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Cost Management in AWS Auto-scaling Groups (ASG)

The terms “Highly Available” and “Scalable” are not new anymore. But, there are many scenarios which demand smarter approaches to achieve them. For On-premise applications, it is little difficult and costly to achieve HA and scalability, compared to On-cloud applications.

However, in Amazon Web Services (AWS) cloud, we have something called Auto Scaling Groups (ASG). An ASG contains a collection of Elastic Compute Cloud (EC2) instances that share similar characteristics and are treated as a logical grouping for the purposes of instance scaling and management. As an ASG ensures scalability, we must understand that it does come with a price!

Cost savings is a crucial factor for any organisation, big or small. Hence, we need to be careful while implementing the HA + scalability architecture in cloud, keeping the monetary aspects in perspective.

A Familiar Scenario

For instance, let’s say, Sameer has created an ASG for a proof-of-concept (POC) that he’s working on. If the POC is going on for a longer time, then Sameer might receive a significant EC2 bill. And, if he is using the “Free-tier”, there’s a likelihood that he might exceed the free-tier limit. This is quite possible, as the instances in ASG would be running 24×7, even if Sameer is not using them.

A question thus arises: How can he avoid getting charged for the time he did not use the ASG instances?

The first thought that comes to mind when thinking about cost optimisation for EC2 is shutting down the instances when not in use. Yes, Sameer too can shut downs the instances after his work is done for the day. However, because an ASG is in place, any instance going down would result in a new EC2 instance being automatically spawned (to maintain the desired count).

Smart Approaches

So what best can be done in these scenarios?

Here are a couple of choices that Sameer has,

  1. Manually update the minimum and desired values for ASG to 0-0
  2. Write a Lambda function to update the minimum and desired values for ASG

Though the latter is a good option, we must not forget that the final goal is to reduce AWS  cost. If Sameer creates a Lambda function to update the ASG during non-working hours, he will incur the lambda cost (no matter how small). Additionally, he will have to invest some time and effort in creating the lambda function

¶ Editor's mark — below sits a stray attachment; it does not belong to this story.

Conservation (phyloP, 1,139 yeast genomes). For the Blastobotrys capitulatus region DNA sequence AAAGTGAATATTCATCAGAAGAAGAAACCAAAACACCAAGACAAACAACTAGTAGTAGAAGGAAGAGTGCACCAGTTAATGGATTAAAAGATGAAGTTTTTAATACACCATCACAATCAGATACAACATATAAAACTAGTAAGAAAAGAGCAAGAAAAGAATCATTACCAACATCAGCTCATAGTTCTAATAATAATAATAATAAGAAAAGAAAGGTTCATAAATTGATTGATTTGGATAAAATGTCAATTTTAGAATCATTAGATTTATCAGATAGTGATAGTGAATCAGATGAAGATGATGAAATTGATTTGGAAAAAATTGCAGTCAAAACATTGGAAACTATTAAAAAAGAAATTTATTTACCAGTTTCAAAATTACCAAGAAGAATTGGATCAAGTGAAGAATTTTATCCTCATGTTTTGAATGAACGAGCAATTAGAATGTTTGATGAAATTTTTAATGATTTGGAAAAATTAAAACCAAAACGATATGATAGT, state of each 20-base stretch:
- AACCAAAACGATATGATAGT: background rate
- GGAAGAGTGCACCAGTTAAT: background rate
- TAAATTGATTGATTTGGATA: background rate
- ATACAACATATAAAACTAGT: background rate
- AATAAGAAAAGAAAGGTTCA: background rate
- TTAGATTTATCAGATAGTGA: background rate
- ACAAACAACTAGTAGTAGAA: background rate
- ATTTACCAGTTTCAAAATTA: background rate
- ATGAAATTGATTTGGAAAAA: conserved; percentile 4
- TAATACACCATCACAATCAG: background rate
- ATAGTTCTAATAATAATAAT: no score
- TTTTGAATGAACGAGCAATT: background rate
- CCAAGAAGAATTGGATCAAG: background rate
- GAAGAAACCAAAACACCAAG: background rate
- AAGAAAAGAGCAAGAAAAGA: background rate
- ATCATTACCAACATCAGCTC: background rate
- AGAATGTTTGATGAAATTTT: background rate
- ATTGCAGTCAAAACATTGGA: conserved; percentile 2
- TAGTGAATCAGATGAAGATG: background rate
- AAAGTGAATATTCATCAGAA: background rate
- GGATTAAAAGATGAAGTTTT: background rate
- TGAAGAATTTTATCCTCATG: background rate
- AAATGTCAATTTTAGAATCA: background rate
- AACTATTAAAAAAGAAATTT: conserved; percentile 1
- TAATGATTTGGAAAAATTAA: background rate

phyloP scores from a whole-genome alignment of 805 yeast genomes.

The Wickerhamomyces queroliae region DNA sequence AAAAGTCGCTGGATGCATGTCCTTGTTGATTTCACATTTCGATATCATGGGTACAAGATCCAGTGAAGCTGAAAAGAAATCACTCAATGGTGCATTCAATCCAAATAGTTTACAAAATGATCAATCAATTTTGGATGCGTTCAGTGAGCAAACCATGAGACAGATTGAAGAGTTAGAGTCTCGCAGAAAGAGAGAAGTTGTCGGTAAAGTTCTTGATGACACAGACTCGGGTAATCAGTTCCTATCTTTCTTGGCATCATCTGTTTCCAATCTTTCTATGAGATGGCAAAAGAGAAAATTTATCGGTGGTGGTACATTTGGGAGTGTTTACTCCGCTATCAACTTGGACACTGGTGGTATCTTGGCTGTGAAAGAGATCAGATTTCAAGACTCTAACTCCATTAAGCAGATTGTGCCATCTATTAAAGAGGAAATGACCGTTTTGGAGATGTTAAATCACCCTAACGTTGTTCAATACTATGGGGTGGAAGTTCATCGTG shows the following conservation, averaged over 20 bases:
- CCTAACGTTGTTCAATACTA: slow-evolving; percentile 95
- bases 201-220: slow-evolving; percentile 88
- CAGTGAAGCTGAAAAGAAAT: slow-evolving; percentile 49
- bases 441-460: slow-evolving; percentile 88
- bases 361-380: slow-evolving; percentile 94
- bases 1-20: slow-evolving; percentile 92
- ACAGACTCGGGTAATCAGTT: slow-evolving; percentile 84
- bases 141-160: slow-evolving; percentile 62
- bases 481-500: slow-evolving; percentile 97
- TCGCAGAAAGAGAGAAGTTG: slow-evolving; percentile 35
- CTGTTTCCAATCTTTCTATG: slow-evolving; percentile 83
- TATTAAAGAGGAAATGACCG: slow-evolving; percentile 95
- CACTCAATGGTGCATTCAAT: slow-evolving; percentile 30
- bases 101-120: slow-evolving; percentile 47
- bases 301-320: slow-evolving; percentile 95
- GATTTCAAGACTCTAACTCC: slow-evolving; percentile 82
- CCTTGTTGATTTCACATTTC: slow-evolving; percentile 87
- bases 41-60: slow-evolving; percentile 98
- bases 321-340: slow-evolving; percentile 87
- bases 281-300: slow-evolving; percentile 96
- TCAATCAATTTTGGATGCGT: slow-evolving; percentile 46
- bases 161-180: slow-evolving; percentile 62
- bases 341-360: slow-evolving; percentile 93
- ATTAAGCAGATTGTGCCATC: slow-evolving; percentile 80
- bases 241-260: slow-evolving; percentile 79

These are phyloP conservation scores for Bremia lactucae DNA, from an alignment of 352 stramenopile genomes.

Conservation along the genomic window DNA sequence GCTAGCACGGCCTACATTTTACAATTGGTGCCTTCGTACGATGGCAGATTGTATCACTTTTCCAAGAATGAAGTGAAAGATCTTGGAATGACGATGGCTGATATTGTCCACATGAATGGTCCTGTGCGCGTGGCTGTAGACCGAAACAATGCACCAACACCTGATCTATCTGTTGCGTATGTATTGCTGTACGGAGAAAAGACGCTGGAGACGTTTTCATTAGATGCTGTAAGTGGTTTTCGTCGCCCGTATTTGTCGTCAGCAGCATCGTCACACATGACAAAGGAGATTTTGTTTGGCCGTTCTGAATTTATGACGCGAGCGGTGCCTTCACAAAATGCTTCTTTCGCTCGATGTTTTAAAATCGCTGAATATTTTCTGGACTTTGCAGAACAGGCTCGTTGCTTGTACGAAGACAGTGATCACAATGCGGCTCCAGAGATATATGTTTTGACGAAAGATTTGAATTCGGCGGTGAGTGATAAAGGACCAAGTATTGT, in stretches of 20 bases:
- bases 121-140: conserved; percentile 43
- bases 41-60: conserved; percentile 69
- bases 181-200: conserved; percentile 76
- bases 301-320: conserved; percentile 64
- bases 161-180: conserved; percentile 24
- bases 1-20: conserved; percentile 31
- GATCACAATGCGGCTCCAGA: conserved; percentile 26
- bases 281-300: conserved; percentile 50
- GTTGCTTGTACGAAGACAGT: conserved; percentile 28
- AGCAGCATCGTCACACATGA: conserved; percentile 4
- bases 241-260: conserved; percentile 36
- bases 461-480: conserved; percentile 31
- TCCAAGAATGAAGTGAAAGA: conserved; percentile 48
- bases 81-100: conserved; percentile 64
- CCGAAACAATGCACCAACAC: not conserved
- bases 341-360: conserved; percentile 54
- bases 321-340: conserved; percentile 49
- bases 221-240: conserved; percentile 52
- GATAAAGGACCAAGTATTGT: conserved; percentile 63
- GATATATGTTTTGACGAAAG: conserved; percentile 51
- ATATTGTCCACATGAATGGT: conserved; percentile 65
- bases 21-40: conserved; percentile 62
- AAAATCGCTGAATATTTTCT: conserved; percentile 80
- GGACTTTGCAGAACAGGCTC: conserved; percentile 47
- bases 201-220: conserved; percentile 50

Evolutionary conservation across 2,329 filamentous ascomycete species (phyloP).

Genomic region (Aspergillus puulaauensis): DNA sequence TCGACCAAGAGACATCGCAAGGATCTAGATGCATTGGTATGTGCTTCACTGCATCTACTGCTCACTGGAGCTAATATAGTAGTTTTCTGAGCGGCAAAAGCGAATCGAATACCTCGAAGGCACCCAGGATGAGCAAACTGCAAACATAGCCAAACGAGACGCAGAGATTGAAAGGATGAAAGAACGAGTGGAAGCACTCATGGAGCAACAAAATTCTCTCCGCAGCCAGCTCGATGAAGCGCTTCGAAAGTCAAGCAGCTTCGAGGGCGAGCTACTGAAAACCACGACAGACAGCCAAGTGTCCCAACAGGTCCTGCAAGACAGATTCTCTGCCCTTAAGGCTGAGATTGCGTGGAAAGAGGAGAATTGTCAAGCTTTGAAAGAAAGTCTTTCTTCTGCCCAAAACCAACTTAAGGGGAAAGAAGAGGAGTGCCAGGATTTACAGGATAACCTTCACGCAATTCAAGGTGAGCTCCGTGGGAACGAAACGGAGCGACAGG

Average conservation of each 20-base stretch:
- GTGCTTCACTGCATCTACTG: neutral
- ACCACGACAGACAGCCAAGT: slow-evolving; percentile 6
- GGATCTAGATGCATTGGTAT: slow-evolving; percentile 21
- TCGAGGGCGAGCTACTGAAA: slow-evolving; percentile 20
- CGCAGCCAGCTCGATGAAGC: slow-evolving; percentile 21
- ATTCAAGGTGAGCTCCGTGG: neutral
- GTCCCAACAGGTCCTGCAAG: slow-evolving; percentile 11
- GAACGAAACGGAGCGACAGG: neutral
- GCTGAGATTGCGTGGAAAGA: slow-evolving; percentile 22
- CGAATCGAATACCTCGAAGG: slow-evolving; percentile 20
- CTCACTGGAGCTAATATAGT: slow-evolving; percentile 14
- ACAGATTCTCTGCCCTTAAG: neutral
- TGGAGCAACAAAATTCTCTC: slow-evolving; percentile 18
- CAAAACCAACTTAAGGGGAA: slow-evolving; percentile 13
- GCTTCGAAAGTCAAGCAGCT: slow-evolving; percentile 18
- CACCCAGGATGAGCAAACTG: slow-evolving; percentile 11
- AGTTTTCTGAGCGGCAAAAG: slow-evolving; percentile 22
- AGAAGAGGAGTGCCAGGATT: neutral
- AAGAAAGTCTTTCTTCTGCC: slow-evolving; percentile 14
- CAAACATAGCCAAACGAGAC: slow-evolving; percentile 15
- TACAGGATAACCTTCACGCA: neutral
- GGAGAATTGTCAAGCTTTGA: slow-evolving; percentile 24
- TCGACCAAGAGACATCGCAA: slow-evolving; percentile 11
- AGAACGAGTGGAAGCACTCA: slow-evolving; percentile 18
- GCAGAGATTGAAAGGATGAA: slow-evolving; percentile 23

A Smarter Approach

Is there any simpler method which will help save cost and would involve comparatively less efforts?

Yes, there is!

ASG has a feature called Scheduled Actions (don’t worry if you haven’t heard of it yet). Conventionally, Scheduled Actions are used for scaling out for certain amount of time or at specific time of the day (e.g. being ready for high traffic in advance) and later scale back in.

So, coming back to our scenario: one might wonder if these Scheduled Actions can be used to update the ASG’s min-desired values to 0-0 and then again, reset the min-desired values to desirable values like, say, 1-2.

The answer is Yes!

While implementing the Scheduled Actions, we have to specify the value for Recurrence field i.e., when or how often the action should be executed. It supports multiple values like, once, everyday, every week, etc. We can also specify a cron expression.

So, if Sameer wants to bring up the instances in ASG during office hours he can use a Scheduled Action with Cron expression and similarly, he can configure a second Scheduled Action to stop the EC2 instances during non-office hours and weekends.

An example for Scheduled Action for Starting and Stopping EC2 instances in ASG is shown in below snapshot,

This way, Sameer could keep the costs in check, while ensuring that the HA + scalability aspects are not compromised.

The DevOps team at BlazeClan employs as well as advises several such optimization techniques to ensure that our clients get the most out of their cloud-based applications. Do get in touch with us if you would like us to advise on your solutions!


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